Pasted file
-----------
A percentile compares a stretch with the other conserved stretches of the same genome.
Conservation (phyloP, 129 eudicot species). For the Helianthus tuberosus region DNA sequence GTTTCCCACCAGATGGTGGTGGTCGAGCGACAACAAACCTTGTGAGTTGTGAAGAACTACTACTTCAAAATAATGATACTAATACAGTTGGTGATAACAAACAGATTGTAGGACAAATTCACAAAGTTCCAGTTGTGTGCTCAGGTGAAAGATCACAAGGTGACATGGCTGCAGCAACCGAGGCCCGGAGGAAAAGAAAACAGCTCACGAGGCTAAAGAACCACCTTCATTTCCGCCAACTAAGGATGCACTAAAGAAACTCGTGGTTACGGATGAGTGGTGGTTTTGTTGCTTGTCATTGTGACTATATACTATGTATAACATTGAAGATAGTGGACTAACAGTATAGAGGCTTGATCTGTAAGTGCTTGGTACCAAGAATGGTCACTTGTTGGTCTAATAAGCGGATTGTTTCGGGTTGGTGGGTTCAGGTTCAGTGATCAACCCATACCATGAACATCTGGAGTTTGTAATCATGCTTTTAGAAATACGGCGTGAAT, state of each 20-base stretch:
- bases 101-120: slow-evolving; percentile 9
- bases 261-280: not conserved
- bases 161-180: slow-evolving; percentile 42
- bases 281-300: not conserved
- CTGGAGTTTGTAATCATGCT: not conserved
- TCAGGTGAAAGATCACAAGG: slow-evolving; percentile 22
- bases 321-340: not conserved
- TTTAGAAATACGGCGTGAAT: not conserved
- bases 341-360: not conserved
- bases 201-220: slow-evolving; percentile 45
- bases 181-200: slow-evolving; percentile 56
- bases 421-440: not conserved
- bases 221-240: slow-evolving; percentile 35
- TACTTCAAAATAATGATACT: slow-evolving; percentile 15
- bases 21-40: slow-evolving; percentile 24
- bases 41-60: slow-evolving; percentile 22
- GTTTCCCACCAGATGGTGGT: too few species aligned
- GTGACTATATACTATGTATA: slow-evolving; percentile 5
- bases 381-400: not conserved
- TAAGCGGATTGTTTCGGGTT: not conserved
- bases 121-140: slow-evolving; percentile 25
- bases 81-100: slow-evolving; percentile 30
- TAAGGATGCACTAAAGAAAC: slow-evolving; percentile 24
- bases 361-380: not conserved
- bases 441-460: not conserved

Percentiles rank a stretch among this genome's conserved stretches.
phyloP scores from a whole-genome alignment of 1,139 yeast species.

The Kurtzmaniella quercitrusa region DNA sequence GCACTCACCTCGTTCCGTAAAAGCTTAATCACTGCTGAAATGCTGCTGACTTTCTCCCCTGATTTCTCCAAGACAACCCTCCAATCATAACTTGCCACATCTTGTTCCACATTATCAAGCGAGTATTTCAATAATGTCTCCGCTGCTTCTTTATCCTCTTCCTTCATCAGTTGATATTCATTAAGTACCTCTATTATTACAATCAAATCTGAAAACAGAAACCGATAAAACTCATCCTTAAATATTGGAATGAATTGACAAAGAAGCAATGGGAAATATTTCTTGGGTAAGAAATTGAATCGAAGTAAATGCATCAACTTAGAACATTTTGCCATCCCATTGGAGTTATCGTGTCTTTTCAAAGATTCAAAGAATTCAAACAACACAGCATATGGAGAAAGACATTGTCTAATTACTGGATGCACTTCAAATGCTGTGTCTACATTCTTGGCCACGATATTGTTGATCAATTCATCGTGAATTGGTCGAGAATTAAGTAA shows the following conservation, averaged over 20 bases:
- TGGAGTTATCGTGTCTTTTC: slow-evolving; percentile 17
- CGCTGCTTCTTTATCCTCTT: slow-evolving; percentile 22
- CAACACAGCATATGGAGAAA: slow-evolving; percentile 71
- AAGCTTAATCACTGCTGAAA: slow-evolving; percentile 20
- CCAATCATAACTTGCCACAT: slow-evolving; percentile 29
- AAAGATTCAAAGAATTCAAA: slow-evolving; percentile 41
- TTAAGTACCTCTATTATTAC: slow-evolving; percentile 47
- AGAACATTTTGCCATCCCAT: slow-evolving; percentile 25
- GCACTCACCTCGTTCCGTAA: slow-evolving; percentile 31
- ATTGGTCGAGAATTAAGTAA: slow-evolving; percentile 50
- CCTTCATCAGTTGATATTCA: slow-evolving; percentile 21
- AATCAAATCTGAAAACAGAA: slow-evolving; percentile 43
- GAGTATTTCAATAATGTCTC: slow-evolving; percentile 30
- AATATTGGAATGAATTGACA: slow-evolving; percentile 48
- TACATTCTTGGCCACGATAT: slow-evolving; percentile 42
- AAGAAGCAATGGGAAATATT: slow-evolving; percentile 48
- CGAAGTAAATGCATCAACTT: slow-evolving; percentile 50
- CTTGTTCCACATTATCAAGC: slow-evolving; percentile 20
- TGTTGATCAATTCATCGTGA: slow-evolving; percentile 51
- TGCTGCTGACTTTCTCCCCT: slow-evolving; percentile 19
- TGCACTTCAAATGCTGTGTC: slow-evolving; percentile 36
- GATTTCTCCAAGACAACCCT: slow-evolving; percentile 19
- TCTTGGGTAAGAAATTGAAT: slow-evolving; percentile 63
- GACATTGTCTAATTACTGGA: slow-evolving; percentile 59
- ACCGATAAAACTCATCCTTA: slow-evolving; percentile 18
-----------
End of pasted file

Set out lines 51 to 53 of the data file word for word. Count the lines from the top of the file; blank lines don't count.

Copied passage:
- TGCACTTCAAATGCTGTGTC: slow-evolving; percentile 36
- GATTTCTCCAAGACAACCCT: slow-evolving; percentile 19
- TCTTGGGTAAGAAATTGAAT: slow-evolving; percentile 63